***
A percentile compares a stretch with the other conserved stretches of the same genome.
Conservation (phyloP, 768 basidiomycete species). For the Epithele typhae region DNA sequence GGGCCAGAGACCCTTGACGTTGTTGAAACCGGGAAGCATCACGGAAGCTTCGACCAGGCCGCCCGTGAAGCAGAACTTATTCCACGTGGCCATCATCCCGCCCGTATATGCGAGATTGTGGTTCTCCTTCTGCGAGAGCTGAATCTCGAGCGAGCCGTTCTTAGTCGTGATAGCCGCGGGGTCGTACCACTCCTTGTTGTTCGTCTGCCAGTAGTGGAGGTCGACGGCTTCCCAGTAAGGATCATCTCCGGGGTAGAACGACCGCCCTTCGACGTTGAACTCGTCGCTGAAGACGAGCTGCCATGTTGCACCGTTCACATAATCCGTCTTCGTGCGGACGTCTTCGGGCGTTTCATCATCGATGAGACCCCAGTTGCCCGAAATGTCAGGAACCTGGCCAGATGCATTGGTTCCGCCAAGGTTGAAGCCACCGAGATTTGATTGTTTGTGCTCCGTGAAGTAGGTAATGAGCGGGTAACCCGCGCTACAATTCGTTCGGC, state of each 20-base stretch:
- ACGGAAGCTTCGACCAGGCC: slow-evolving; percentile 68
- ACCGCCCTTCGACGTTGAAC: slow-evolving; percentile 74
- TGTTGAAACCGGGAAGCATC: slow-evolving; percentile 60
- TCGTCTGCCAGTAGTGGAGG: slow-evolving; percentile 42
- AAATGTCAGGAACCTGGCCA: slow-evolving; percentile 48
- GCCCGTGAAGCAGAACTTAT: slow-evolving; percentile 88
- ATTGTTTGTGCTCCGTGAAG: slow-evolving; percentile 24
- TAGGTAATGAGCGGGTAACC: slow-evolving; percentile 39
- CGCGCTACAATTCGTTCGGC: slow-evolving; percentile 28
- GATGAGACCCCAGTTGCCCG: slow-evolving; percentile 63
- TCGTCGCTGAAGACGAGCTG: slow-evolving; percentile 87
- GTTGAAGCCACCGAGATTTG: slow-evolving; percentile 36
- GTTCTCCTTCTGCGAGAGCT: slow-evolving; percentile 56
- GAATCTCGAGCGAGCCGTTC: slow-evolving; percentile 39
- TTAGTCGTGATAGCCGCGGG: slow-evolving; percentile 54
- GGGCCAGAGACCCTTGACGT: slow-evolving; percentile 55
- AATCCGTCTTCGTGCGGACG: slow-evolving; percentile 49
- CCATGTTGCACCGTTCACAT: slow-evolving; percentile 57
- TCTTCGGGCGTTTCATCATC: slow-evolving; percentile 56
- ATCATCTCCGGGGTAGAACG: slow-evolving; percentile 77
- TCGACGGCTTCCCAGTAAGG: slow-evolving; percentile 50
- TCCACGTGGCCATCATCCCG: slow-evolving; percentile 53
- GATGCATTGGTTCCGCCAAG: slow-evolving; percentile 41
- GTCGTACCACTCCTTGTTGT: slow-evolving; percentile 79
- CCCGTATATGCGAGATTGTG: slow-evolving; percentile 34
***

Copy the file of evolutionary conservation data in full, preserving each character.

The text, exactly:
A percentile compares a stretch with the other conserved stretches of the same genome.
Conservation (phyloP, 768 basidiomycete species). For the Epithele typhae region DNA sequence GGGCCAGAGACCCTTGACGTTGTTGAAACCGGGAAGCATCACGGAAGCTTCGACCAGGCCGCCCGTGAAGCAGAACTTATTCCACGTGGCCATCATCCCGCCCGTATATGCGAGATTGTGGTTCTCCTTCTGCGAGAGCTGAATCTCGAGCGAGCCGTTCTTAGTCGTGATAGCCGCGGGGTCGTACCACTCCTTGTTGTTCGTCTGCCAGTAGTGGAGGTCGACGGCTTCCCAGTAAGGATCATCTCCGGGGTAGAACGACCGCCCTTCGACGTTGAACTCGTCGCTGAAGACGAGCTGCCATGTTGCACCGTTCACATAATCCGTCTTCGTGCGGACGTCTTCGGGCGTTTCATCATCGATGAGACCCCAGTTGCCCGAAATGTCAGGAACCTGGCCAGATGCATTGGTTCCGCCAAGGTTGAAGCCACCGAGATTTGATTGTTTGTGCTCCGTGAAGTAGGTAATGAGCGGGTAACCCGCGCTACAATTCGTTCGGC, state of each 20-base stretch:
- ACGGAAGCTTCGACCAGGCC: slow-evolving; percentile 68
- ACCGCCCTTCGACGTTGAAC: slow-evolving; percentile 74
- TGTTGAAACCGGGAAGCATC: slow-evolving; percentile 60
- TCGTCTGCCAGTAGTGGAGG: slow-evolving; percentile 42
- AAATGTCAGGAACCTGGCCA: slow-evolving; percentile 48
- GCCCGTGAAGCAGAACTTAT: slow-evolving; percentile 88
- ATTGTTTGTGCTCCGTGAAG: slow-evolving; percentile 24
- TAGGTAATGAGCGGGTAACC: slow-evolving; percentile 39
- CGCGCTACAATTCGTTCGGC: slow-evolving; percentile 28
- GATGAGACCCCAGTTGCCCG: slow-evolving; percentile 63
- TCGTCGCTGAAGACGAGCTG: slow-evolving; percentile 87
- GTTGAAGCCACCGAGATTTG: slow-evolving; percentile 36
- GTTCTCCTTCTGCGAGAGCT: slow-evolving; percentile 56
- GAATCTCGAGCGAGCCGTTC: slow-evolving; percentile 39
- TTAGTCGTGATAGCCGCGGG: slow-evolving; percentile 54
- GGGCCAGAGACCCTTGACGT: slow-evolving; percentile 55
- AATCCGTCTTCGTGCGGACG: slow-evolving; percentile 49
- CCATGTTGCACCGTTCACAT: slow-evolving; percentile 57
- TCTTCGGGCGTTTCATCATC: slow-evolving; percentile 56
- ATCATCTCCGGGGTAGAACG: slow-evolving; percentile 77
- TCGACGGCTTCCCAGTAAGG: slow-evolving; percentile 50
- TCCACGTGGCCATCATCCCG: slow-evolving; percentile 53
- GATGCATTGGTTCCGCCAAG: slow-evolving; percentile 41
- GTCGTACCACTCCTTGTTGT: slow-evolving; percentile 79
- CCCGTATATGCGAGATTGTG: slow-evolving; percentile 34